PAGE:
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Characterization of Pediatric In-Hospital Cardiopulmonary Resuscitation Quality Metrics Across an International Resuscitation Collaborative*

Niles, Dana E. MS1; Duval-Arnould, Jordan MPH, DrPH2; Skellett, Sophie MA, MBBChir, MRCP3; Knight, Lynda MSN, BSN, RN, CPN4; Su, Felice MD5; Raymond, Tia T. MD6; Sweberg, Todd MD, MBA7; Sen, Anita I. MD8; Atkins, Dianne L. MD9; Friess, Stuart H. MD10; de Caen, Allan R. MD11; Kurosawa, Hiroshi MD12; Sutton, Robert M. MD, MSCE13; Wolfe, Heather MD, MSHP13; Berg, Robert A. MD13; Silver, Annemarie PhD14; Hunt, Elizabeth A. MD, MPH, PhD15; Nadkarni, Vinay M. MD, MS1,13; for the pediatric Resuscitation Quality (pediRES-Q) Collaborative Investigators

Pediatric Critical Care Medicine: May 2018 - Volume 19 - Issue 5 - p 421-432
doi: 10.1097/PCC.0000000000001520
Feature Articles

Objectives: Pediatric in-hospital cardiac arrest cardiopulmonary resuscitation quality metrics have been reported in few children less than 8 years. Our objective was to characterize chest compression fraction, rate, depth, and compliance with 2015 American Heart Association guidelines across multiple pediatric hospitals.

Design: Retrospective observational study of data from a multicenter resuscitation quality collaborative from October 2015 to April 2017.

Setting: Twelve pediatric hospitals across United States, Canada, and Europe.

Patients: In-hospital cardiac arrest patients (age < 18 yr) with quantitative cardiopulmonary resuscitation data recordings.

Interventions: None.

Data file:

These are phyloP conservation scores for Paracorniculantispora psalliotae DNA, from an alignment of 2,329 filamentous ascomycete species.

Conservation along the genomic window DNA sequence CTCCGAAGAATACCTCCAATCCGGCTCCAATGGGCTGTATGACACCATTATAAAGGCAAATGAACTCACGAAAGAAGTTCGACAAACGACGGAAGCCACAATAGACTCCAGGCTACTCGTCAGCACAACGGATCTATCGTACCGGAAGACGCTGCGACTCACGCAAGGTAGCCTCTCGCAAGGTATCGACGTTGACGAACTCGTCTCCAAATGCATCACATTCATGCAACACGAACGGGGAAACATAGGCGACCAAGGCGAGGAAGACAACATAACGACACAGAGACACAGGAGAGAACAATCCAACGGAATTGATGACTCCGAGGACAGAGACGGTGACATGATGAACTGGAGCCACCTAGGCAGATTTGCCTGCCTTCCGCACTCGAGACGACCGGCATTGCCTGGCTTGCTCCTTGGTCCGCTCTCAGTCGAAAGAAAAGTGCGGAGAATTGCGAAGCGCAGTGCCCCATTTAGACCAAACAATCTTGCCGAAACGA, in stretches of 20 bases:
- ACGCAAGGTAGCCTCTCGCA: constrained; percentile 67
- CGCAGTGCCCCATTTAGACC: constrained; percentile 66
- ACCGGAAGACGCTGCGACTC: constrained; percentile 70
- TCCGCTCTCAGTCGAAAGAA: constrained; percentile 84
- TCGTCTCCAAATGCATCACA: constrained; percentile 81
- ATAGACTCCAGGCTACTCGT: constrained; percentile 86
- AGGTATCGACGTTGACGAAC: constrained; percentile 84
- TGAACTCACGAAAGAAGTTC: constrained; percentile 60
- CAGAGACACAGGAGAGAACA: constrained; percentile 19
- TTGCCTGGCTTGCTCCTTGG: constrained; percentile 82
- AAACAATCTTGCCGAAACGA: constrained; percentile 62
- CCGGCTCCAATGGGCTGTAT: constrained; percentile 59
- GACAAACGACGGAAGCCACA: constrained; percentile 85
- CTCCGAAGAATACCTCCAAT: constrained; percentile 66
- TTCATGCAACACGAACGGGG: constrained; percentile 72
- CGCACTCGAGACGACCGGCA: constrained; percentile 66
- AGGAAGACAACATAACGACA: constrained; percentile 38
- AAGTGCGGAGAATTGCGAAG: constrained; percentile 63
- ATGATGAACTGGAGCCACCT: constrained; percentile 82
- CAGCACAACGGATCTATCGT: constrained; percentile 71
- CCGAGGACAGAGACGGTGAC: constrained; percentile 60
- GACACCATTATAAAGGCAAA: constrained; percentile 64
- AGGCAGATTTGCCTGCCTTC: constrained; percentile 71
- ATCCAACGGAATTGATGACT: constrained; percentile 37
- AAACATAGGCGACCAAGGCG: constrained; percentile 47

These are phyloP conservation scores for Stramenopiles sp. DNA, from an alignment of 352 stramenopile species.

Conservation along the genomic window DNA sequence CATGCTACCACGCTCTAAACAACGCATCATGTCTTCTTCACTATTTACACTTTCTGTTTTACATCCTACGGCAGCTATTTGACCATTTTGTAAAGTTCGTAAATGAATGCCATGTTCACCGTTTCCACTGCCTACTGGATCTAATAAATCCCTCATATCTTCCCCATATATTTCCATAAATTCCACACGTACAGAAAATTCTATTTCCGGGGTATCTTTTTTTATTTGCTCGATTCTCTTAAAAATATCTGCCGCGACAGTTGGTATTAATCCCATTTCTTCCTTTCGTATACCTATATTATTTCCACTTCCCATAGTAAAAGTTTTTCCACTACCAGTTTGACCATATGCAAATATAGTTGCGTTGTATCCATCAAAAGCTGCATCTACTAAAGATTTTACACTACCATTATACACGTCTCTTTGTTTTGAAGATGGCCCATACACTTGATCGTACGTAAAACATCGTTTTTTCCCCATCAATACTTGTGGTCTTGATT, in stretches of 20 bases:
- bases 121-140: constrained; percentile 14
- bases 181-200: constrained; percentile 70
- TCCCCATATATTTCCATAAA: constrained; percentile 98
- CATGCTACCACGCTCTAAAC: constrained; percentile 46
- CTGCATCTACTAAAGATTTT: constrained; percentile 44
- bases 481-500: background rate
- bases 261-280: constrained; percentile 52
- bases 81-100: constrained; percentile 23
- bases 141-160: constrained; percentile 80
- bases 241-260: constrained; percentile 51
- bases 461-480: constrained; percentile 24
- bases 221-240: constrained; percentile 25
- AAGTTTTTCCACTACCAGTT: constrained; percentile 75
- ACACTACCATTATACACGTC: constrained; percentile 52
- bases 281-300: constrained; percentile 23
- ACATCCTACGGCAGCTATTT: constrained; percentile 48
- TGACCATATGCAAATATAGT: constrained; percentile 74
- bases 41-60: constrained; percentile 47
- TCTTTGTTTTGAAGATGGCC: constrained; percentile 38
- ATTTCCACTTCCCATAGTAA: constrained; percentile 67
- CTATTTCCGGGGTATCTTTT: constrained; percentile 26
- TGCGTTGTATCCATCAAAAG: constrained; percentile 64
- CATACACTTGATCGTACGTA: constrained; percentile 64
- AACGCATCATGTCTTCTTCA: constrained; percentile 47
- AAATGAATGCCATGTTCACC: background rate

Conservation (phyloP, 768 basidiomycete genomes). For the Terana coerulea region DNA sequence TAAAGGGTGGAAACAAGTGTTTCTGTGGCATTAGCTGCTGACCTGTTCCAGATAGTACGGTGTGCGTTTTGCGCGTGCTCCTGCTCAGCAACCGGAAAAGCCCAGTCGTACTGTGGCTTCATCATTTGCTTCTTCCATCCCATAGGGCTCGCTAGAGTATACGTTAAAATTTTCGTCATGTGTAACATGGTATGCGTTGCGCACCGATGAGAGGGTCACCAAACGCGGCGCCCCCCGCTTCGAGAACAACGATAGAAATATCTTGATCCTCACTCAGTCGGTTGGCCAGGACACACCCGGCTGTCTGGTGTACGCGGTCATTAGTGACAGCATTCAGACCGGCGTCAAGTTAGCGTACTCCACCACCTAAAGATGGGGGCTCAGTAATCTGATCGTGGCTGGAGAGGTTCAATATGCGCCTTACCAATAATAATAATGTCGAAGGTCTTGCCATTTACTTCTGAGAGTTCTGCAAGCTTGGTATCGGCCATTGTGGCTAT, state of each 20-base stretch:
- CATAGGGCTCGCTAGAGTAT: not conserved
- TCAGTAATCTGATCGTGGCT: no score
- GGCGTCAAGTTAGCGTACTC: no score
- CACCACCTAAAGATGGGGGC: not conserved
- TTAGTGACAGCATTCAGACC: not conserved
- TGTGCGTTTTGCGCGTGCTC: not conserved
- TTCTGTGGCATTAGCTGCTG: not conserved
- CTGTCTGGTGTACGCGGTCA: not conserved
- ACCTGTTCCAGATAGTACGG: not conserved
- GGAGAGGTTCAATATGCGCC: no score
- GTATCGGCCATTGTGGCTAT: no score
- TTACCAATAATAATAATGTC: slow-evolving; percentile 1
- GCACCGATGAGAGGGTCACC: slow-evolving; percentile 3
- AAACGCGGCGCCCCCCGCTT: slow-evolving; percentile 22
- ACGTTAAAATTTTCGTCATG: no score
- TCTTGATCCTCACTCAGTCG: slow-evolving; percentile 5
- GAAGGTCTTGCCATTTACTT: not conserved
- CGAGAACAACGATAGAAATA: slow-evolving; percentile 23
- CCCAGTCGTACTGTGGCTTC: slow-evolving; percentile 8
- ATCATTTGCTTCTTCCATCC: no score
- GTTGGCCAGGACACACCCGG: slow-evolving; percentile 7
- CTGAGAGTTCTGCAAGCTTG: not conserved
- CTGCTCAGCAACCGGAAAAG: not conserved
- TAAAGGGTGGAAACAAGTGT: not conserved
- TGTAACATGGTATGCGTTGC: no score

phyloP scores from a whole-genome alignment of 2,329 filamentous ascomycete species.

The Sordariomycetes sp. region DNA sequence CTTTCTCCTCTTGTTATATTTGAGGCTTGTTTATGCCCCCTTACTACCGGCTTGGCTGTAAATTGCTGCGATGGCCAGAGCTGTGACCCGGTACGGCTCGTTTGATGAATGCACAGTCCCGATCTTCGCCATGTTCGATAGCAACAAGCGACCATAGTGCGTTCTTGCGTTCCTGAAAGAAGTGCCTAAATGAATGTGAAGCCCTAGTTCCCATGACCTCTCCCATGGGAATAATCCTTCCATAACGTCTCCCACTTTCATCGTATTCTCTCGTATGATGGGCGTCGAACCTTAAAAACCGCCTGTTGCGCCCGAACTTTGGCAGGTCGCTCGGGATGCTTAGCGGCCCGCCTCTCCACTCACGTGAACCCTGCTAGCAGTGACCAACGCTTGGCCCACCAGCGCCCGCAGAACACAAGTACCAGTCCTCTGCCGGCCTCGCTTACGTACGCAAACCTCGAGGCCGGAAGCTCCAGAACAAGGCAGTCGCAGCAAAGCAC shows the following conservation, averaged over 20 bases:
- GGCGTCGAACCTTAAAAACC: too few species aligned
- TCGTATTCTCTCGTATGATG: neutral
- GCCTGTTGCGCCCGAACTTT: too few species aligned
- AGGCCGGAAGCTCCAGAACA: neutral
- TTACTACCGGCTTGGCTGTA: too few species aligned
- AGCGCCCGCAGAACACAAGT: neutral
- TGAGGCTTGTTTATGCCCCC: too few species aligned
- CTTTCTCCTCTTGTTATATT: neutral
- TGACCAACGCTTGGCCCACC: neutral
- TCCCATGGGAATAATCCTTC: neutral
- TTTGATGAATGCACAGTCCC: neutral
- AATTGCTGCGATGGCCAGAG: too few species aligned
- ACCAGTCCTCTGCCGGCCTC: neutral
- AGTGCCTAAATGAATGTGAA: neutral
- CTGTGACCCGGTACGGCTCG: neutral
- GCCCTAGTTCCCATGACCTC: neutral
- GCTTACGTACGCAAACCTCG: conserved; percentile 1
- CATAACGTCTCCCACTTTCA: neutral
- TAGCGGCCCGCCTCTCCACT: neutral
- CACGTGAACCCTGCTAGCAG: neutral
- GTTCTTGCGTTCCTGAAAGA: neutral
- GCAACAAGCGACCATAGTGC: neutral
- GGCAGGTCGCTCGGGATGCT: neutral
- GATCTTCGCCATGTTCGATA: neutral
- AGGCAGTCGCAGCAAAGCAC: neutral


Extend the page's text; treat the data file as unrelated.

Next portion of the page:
Measurements and Main Results: There were 112 events yielding 2,046 evaluable 60-second epochs of cardiopulmonary resuscitation (196,669 chest compression). Event cardiopulmonary resuscitation metric summaries (median [interquartile range]) by age: less than 1 year (38/112): chest compression fraction 0.88 (0.61–0.98), chest compression rate 119/min (110–129), and chest compression depth 2.3 cm (1.9–3.0 cm); for 1 to less than 8 years (42/112): chest compression fraction 0.94 (0.79–1.00), chest compression rate 117/min (110–124), and chest compression depth 3.8 cm (2.9–4.6 cm); for 8 to less than 18 years (32/112): chest compression fraction 0.94 (0.85–1.00), chest compression rate 117/min (110–123), chest compression depth 5.5 cm (4.0–6.5 cm). “Compliance” with guideline targets for 60-second chest compression “epochs” was predefined: chest compression fraction greater than 0.80, chest compression rate 100–120/min, and chest compression depth: greater than or equal to 3.4 cm in less than 1 year, greater than or equal to 4.4 cm in 1 to less than 8 years, and 4.5 to less than 6.6 cm in 8 to less than 18 years. Proportion of less than 1 year, 1 to less than 8 years, and 8 to less than 18 years events with greater than or equal to 60% of 60-second epochs meeting compliance (respectively): chest compression fraction was 53%, 81%, and 78%; chest compression rate was 32%, 50%, and 63%; chest compression depth was 13%, 19%, and 44%. For all events combined, total compliance (meeting all three guideline targets) was 10% (11/112).